In this procedural modeling guide, we’ll pick up where we left off previously, and work on the decals and finer elements to our Xbox Series X inside of Substance Designer. We’ll then bring everything over to Blender and go over how to set up the textures and make use of displacement, to finally send it off to render at GarageFarm.NET.
Add in a shape node, set the shape type to disc, connect that to a transform 2d node, then connect that to another transform 2d node, scale it down a bit, and set to no tiling, blend, and set to subtract. I accidentally switched the inputs here, you can select these connections and press X to invert them. This gives us control over the thickness of the shape.
Connect the blend node to a transform 2D, turn off tiling, and now we can position it to wherever we want. Again, we can use a blend node to help us visualize where we want to position the logo.
Run it through levels, invert, then blur it a bit to soften the edges before blending it in with our heightmap. After that, scale and place it wherever you want.
Import the Xbox logo, copy the transform 2d node that we used earlier, and set the blending type to add (linear dodge) to blend that with our emissive map. Soften the edges a bit using a blur color node. Plug that into our emissive output and then scale it down until it fits inside.
To make the logo pop a bit more, convert it to grayscale using a grayscale conversion node and then plug that into a normal node and combine it with our normal map. Inverted it using levels to make the logo extrude inward and play around with the normal intensity until it looks right.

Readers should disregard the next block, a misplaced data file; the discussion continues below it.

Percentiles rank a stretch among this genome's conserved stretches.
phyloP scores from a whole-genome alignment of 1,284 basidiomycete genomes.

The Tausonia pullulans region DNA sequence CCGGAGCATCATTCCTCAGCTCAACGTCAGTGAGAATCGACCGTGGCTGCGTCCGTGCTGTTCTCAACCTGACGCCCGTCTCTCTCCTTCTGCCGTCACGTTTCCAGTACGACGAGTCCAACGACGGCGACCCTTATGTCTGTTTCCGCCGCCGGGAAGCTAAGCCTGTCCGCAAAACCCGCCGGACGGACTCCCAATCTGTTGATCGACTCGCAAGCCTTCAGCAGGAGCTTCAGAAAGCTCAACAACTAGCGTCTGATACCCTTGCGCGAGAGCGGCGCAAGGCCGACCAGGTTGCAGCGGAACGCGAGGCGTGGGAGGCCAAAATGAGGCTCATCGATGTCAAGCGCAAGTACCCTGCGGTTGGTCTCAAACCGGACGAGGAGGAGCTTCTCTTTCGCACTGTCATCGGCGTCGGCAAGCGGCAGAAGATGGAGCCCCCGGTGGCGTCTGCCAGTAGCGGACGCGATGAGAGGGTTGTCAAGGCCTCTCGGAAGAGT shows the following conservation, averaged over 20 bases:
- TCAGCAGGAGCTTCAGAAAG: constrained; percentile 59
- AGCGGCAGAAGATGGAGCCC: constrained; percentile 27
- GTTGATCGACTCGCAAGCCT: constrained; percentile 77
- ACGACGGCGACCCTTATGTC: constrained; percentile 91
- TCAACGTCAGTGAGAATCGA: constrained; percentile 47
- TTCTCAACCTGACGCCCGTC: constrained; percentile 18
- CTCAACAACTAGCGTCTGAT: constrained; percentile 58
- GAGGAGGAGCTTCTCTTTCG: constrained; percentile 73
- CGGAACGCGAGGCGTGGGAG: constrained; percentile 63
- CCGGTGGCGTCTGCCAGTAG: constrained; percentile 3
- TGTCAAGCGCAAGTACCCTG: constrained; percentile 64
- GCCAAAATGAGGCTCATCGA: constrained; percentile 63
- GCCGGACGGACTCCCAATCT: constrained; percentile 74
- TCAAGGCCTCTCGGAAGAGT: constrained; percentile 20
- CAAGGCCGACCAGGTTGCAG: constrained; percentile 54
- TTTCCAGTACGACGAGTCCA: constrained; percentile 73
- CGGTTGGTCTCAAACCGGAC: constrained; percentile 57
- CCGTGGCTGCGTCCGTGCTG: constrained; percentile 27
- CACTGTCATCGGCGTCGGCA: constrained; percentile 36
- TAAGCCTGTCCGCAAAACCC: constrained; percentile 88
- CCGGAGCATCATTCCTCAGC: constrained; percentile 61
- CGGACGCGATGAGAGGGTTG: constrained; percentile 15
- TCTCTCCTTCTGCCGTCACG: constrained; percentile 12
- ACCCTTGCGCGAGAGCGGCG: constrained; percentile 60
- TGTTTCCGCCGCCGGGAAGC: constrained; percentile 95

Now import the Xbox text. Duplicate our transform node for the logo and plug the text into that and rotate it to 90 degrees. Set the color mode for the text to grayscale. Plug the logo into a transform 2d node and convert to grayscale then set the blending mode to add linear dodge. Position and scale down the logo until it looks right.
Blend that with our logo and use a transform 2d node to position it to the left side panel.
For the button of the Xbox, Duplicate the transform 2d node for the button and blend that with the original connection so we can visualize it better. Scale it down according to the reference picture. Plugin the inner part of the button into a transform 2d node, blend that in with our shape, and set the blending mode to max lighten to control how much the button extrudes. Add in a Levels node to act as our controller. Update our output nodes with our new height map and now we can see the button popping out. Add in a blur grayscale node to bevel the edge a bit. Play around with the slider in the levels node until it looks right.
For the disc drive, duplicate the transform 2d for the disc shape and duplicate it again so we can plug in a square shape node. Blend them both together and scale the square until it fits right inside the circle. Invert it using levels and then blend that with our height map and set it to multiply. Stretch out the shape. Soften the edges a bit using a blur grayscale node. Use a histogram scan to tighten it up a bit, and then plug that through a bevel node.
I added another button over here at the bottom right, adding it was just like how we did the first button. At this point, we’ve already covered the basic techniques to finish the Xbox, so we’ll go over the steps a bit faster.